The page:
Their research project, headed by Jenny Ting, Ph.D., alumni distinguished professor in the School of Medicine’s department of microbiology and immunology, will explore the steps leading to central nervous system injury in multiple sclerosis (MS) and new strategies to stop the disease.
Other UNC faculty working on the project include Albert Baldwin, Ph.D., an associate director of the Lineberger Comprehensive Cancer Center and Kenan distinguished professor of biology and cancer cell biology in the College of Arts and Sciences’ biology department; Manzoor Bhat, Ph.D., associate professor in the medical school’s department of cell and molecular physiology; Dr. Silva Markovic-Plese, associate professor in the department of neurology; and Glenn Matsushima, Ph.D., associate professor in the department of microbiology and immunology.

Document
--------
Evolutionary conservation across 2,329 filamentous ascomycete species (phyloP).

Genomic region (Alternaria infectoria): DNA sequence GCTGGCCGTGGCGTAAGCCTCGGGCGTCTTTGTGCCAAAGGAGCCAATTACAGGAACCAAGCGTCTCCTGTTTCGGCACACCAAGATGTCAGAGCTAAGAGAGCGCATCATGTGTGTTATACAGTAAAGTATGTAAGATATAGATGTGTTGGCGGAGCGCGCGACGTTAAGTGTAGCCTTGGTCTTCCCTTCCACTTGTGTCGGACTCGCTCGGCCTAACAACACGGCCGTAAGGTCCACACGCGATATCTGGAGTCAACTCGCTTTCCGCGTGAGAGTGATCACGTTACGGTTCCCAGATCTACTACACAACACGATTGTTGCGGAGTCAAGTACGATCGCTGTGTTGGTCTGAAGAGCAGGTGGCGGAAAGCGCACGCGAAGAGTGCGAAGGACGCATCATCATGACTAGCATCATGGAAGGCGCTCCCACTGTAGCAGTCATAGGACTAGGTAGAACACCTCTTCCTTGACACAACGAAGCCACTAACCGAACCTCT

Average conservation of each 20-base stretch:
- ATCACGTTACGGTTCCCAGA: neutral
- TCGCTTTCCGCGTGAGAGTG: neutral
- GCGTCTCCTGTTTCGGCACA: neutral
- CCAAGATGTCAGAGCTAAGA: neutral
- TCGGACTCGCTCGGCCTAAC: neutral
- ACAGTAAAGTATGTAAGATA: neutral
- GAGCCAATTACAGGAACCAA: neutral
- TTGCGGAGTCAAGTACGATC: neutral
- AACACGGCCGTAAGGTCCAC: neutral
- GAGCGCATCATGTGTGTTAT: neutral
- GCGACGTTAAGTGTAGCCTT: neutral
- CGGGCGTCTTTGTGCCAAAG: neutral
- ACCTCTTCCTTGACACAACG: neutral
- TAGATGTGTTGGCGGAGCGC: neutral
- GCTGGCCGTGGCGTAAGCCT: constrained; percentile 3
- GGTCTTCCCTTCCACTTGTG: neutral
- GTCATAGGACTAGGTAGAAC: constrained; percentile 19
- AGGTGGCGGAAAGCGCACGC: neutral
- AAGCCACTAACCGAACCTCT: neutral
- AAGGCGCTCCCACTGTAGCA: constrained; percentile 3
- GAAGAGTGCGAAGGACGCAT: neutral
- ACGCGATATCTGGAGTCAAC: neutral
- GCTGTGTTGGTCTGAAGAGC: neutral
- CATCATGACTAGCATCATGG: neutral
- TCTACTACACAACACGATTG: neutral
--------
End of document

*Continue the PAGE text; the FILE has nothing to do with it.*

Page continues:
In addition to such research efforts, the society and the UNC Multiple Sclerosis Center are collaborating to develop an MS-specific curriculum in physical therapy. The society is also supporting educational enhancement opportunities for resident physicians in the department of neurology on a variety of MS topics.
Multiple sclerosis interrupts the flow of information between the brain and the body. Symptoms range from numbness and tingling to blindness and paralysis. This disease of the central nervous system is the most common neurological disease diagnosed in young to middle-aged adults. MS affects more than 10,000 families in North Carolina and more than 400,000 people in the United States. Worldwide, more than 2.5 million people live with the unpredictable challenges of multiple sclerosis.